Siegel: In the East: Washington-Boston. Those games have been everything we could ask for during the regular season, with great individual matchups, a genuine dislike for one another, and a good chance for the only seven-game series in the Eastern Conference that people will actually want to watch.
In the West: Houston-San Antonio. I love this Houston team and want to see them up against both of the best teams in their conference, but especially Gregg Popovich and the Spurs. Harden-Leonard would be an all-time heavyweight matchup for seven games with the added bonus of the callback to the Olajuwon-Robinson games of the mid-90s, especially if one of the two takes the MVP trophy before the series begins.
Salkin: Jazz-Clippers or Thunder-Clippers.
It seems like an annual occurrence that the Clippers’ mental makeup is questioned. And often, the hysteria seems overblown, driven more by the desire for fan interest (trades and big name player movement are fun!) than by substance (why would the Clippers deal Blake Griffin for spare parts).
That said, the Clippers will win less games this year than any other since the CP3 trade, and this year feels different. In each playoff run to date, the Clippers lost to a team with proven playoff chops, or lost after a series of unfortunate events. In each case, there was legitimate reason for optimism in some respect. From 2012-2014, losses came to the proven Spurs, Grizzlies, and Thunder. The 2015 loss to the Rockets stung, but the Clippers beat the Spurs the round before, and could take positives from their 3-1 lead. The 2016 loss to the Blazers? Injuries are an excuse there.
However, this year could be different. The Clippers may face a Jazz team that, while talented, has no playoff pedigree whatsoever as a group. They also may face a Thunder team that, sans Durant, is perceived as a “Russ will go nova but they’re a round-one speed bump” bunch.
Given the lack of pedigree in Utah and the perception that OKC is not a true playoff threat, a loss at full strength to either of them, unlike the playoff hardened foes of the past (or injuries of the past) could be the true impetus that causes the Clippers to break apart at the seams. Past losses to known entities and a loss with Paul and Griffin out caused a “let’s run this back” mentality. But a loss to teams that have not earned quite the same respect is different. With Paul, Griffin and Redick hitting free agency this offseason, a Clippers loss could finally cause that always hyped, never occurring roster to blow up.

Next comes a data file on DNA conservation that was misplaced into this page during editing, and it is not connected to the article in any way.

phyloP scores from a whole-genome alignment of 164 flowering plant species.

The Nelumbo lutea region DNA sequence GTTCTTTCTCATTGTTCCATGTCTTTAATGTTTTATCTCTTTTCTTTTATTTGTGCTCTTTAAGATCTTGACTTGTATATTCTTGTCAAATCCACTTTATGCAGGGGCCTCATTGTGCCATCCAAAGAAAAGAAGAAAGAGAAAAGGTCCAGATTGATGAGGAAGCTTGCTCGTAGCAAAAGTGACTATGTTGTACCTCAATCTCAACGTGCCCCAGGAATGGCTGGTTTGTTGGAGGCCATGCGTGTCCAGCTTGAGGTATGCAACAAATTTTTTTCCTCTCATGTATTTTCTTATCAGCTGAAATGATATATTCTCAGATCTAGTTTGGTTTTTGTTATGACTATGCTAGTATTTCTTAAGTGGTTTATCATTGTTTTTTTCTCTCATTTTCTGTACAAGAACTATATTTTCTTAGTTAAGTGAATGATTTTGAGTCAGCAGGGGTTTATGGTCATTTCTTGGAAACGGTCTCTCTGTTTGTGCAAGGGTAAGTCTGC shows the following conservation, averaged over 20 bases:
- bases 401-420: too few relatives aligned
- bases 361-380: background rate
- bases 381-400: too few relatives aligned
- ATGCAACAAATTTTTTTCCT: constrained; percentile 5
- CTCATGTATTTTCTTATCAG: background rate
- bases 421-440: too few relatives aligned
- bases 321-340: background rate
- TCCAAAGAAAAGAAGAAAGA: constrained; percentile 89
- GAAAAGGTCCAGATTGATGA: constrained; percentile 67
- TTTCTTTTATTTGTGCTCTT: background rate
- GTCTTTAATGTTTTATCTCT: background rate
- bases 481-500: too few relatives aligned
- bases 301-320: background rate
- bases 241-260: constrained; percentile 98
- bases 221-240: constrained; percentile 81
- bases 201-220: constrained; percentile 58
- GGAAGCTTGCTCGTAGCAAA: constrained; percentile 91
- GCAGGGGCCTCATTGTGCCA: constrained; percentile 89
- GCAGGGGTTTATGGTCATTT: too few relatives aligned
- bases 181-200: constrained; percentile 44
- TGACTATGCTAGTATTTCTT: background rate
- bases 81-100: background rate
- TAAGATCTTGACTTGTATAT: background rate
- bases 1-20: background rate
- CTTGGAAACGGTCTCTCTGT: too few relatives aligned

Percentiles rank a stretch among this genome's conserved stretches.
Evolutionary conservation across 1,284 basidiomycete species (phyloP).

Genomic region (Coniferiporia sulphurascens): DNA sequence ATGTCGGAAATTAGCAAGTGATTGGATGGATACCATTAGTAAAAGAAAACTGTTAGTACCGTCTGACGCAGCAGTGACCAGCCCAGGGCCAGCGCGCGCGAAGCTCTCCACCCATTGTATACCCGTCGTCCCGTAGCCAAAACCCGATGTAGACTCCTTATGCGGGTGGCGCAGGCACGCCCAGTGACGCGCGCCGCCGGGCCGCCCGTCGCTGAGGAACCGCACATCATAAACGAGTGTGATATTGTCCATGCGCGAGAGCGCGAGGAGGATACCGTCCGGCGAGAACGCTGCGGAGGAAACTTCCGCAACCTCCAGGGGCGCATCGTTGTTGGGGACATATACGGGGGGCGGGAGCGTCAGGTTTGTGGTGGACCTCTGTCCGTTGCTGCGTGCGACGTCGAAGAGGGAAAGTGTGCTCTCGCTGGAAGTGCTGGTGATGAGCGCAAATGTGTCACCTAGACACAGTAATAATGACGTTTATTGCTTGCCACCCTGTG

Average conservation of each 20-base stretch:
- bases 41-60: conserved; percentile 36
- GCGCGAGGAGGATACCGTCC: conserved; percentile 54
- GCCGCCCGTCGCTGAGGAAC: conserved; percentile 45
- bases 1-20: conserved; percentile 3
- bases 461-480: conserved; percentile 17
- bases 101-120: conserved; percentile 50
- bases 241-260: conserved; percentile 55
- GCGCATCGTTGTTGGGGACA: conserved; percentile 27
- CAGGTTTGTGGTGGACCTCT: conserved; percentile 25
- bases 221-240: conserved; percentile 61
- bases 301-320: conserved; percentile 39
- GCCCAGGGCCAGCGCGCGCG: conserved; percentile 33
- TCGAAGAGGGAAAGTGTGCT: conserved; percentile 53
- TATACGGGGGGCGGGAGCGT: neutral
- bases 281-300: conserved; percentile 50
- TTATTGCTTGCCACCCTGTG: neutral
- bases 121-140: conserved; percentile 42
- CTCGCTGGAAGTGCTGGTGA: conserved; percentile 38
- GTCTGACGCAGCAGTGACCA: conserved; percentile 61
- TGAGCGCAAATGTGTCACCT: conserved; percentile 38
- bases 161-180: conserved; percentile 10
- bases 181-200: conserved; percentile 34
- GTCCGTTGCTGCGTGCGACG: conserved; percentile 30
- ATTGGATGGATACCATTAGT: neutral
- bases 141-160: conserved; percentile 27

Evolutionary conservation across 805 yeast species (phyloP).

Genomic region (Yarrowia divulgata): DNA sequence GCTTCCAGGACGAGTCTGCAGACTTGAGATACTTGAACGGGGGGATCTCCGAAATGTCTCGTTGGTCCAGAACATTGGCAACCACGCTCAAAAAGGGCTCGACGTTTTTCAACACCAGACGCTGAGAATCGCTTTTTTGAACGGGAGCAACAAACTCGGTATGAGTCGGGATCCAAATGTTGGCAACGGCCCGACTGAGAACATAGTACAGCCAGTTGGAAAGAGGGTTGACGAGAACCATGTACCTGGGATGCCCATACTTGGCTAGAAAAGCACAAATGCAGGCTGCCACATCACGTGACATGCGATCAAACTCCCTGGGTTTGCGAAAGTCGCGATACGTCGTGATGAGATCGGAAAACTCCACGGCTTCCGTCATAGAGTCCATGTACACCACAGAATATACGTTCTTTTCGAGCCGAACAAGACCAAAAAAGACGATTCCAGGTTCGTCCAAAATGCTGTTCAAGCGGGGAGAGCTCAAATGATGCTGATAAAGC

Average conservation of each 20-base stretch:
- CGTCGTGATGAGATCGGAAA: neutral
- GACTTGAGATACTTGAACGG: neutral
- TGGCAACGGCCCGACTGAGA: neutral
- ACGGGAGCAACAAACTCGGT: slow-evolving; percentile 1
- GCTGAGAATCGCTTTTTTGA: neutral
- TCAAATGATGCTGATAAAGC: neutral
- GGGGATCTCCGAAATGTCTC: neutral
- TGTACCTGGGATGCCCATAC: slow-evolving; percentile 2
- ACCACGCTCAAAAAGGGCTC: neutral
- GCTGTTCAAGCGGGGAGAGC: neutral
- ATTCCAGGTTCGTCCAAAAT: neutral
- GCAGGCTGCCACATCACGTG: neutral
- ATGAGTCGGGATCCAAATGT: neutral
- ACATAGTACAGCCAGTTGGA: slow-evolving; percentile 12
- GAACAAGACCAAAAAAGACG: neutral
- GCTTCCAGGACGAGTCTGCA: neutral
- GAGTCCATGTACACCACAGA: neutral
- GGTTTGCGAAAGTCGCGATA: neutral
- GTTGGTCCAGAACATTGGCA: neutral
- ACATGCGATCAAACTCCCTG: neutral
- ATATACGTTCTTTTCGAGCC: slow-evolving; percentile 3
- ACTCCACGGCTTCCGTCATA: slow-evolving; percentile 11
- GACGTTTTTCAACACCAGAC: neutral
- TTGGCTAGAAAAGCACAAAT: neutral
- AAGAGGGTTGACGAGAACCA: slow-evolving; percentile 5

Jazz-Clippers or Thunder-Clippers in round 1 is not a topic now. But it could become the most important playoff series before the Finals.
Karantzoulis: We didn’t get to see it last season, but I’m hopeful of a nail-biting seven-game series between the Golden State Warriors and San Antonio Spurs.
There’s just so much to work with in this series: A matchup of the League’s best offense (Warriors) and defense (Spurs). Both teams are top-five in offensive and defensive rating, led by arguably the best two coaches in the League. They’re both on pace to win 60 or more games, the only teams with a realistic chance to do so this season. Should Kawhi Leonard be named this season’s MVP, the last three winners will all be on the court in this series. The only downside to this series is that it can’t be a Finals matchup, which would only add to the grandeur of the event. It’s the simple and most obvious answer, but it’s also the best.
Mui: I’d really like to see the matchup between the Cavs and the Raptors. Down-to-the-wire games are always the most exciting ones for me, and all three of the regular season games between both teams were decided by a margin of four points or less. Plus, on the East’s end, it’ll be interesting to see whether there’s a team that’s good enough to dethrone the Cavs. While the Raptors aren’t one of my favorite teams, they are still a very respectable team. I’ve respected their position in the last few seasons and I have silently been rooting for Kyle Lowry and DeMar DeRozan.